Settlement preferences and early migration of the tropical sea cucumber Holothuria scabra
Mercier, A and Battaglene, SC and Hamel, JF, Settlement preferences and early migration of the tropical sea cucumber Holothuria scabra, Journal of Experimental Marine Biology and Ecology, 249, (1) pp. 89-110 . ISSN 0022-0981 (2000) [Refereed Article]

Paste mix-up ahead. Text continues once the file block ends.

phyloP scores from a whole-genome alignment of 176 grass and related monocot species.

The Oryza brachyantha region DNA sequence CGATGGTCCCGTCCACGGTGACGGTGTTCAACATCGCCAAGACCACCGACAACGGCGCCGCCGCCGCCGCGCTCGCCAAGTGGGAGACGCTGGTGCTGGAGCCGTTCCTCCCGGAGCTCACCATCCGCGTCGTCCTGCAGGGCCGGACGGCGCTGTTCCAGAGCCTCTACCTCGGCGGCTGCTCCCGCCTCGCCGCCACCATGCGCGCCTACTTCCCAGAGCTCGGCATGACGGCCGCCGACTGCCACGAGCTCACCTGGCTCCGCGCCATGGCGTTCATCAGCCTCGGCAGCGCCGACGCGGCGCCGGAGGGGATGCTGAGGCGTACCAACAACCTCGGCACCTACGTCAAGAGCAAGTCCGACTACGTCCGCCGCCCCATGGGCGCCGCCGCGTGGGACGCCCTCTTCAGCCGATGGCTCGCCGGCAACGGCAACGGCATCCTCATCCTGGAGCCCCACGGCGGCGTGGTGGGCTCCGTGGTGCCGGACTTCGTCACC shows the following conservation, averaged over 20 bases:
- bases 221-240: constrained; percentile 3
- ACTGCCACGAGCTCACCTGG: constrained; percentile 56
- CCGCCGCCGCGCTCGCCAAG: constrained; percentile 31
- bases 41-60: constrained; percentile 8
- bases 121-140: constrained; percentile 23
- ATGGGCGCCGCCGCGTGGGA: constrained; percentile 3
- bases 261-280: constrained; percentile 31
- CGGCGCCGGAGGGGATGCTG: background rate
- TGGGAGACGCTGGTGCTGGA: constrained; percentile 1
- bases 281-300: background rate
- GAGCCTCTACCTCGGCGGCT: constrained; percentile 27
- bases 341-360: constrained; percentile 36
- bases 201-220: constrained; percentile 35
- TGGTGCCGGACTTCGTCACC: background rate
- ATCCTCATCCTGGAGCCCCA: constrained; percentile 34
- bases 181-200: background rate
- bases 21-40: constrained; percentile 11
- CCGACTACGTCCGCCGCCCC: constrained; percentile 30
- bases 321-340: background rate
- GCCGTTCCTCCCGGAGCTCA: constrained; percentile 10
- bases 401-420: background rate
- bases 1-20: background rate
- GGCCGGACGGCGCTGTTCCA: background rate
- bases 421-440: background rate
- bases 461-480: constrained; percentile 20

Settlement and post-settlement processes of the sea cucumber Holothuria scabra Jaeger were studied in the laboratory. Independent and paired choice experiments revealed that several substrates could induce metamorphosis into pentactulae, but that specific substrates favoured settlement. Leaves of seagrass Thalassia hemprichii, with or without their natural bio-film, yielded the highest settlement rates (4.8-10.5%). T. hemprichii was preferred as a settlement substrate over sand, crushed coral, several other plant species and artificial seagrass leaves with or without a bio-film. Only settlement on the seagrass, Enhalus acoroides, was similar to that recorded for T. hemprichii. In the absence of a substrate, the larvae delayed settlement for nearly 96 h and survival was less than 0.5%. Sand and crushed coral, either alone or together, induced settlement from < 1.5% of the available larvae. The pentactulae found on sand, coral and in bare containers were 10-35% smaller than those on T. hemprichii leaves. Soluble extracts from T. hemprichii and E. acoroides successfully induced metamorphosis and settlement on clean plastic surfaces. Newly settled juveniles remained on the seagrass leaves for 4-5 weeks before migrating to sand at around 6 mm in length. Prior to this, the juveniles spent 4-5 days moving on and off the leaves. Once on the sand, the juveniles became deposit-feeders, but did not show the typical burrowing behaviour of older specimens until they reached around 11 mm in length. The larvae of H. scabra appear to actively select seagrass leaves, possibly through chemical detection. We hypothesise that larvae settling on seagrass have an increased chance of growth and survival because they are provided with a suitable substrate on which to grow, and a bridge to sand substrates as they become deposit-feeders. (C) 2000 Elsevier science B.V.